Still More on /t/

This is my first official post, so apologies if I get things wrong, either etiquette-wise or technologically…

It would be interesting to see what assorted ‘illiterate’ subjects to with other allophones of /t/. David Stampe told me years ago of children who systematically replaced their parents’ glottal stops with slightly aspirated [t]’s in word such as ‘kitten’, ‘mitten’. This was particularly interesting since the adults never said [mIt@n].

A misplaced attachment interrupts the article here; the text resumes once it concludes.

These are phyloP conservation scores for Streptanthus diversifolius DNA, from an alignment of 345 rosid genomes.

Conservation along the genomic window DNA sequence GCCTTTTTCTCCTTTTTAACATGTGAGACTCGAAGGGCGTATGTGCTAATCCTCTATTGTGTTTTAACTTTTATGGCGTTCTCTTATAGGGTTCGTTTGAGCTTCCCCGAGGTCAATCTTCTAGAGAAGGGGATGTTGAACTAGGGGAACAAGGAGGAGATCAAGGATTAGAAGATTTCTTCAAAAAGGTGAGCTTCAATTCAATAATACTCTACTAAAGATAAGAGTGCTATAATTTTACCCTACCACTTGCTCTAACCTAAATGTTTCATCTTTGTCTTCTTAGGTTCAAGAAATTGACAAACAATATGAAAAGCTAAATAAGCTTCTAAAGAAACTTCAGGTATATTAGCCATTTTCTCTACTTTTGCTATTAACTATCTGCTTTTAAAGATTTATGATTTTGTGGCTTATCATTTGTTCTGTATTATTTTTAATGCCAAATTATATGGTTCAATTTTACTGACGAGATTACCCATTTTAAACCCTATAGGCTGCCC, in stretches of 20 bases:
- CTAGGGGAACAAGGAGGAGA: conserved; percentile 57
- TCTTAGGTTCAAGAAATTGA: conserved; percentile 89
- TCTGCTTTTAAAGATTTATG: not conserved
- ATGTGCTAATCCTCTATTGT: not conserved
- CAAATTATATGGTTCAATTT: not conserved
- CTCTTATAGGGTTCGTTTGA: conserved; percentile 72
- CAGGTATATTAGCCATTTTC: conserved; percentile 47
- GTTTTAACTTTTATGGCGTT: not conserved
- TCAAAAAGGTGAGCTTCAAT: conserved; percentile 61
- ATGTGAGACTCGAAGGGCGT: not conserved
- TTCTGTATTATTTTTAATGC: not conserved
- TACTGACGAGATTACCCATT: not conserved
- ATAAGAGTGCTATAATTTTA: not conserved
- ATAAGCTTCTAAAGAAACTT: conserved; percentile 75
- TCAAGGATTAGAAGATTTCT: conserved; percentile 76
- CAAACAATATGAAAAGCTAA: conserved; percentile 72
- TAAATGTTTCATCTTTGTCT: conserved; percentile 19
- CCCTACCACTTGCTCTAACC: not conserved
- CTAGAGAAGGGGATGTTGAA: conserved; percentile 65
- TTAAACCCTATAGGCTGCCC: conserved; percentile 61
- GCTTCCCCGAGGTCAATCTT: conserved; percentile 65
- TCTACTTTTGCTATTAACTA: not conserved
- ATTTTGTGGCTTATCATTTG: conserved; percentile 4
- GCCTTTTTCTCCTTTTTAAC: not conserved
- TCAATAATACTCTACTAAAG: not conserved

Given his views, of course, what the children were doing was perceiving the intention and pronouncing that, since they didn’t yet control glottal stops. That doesn’t explain why children would systematically revert to the voiceless underlying target in non-alternating contexts however.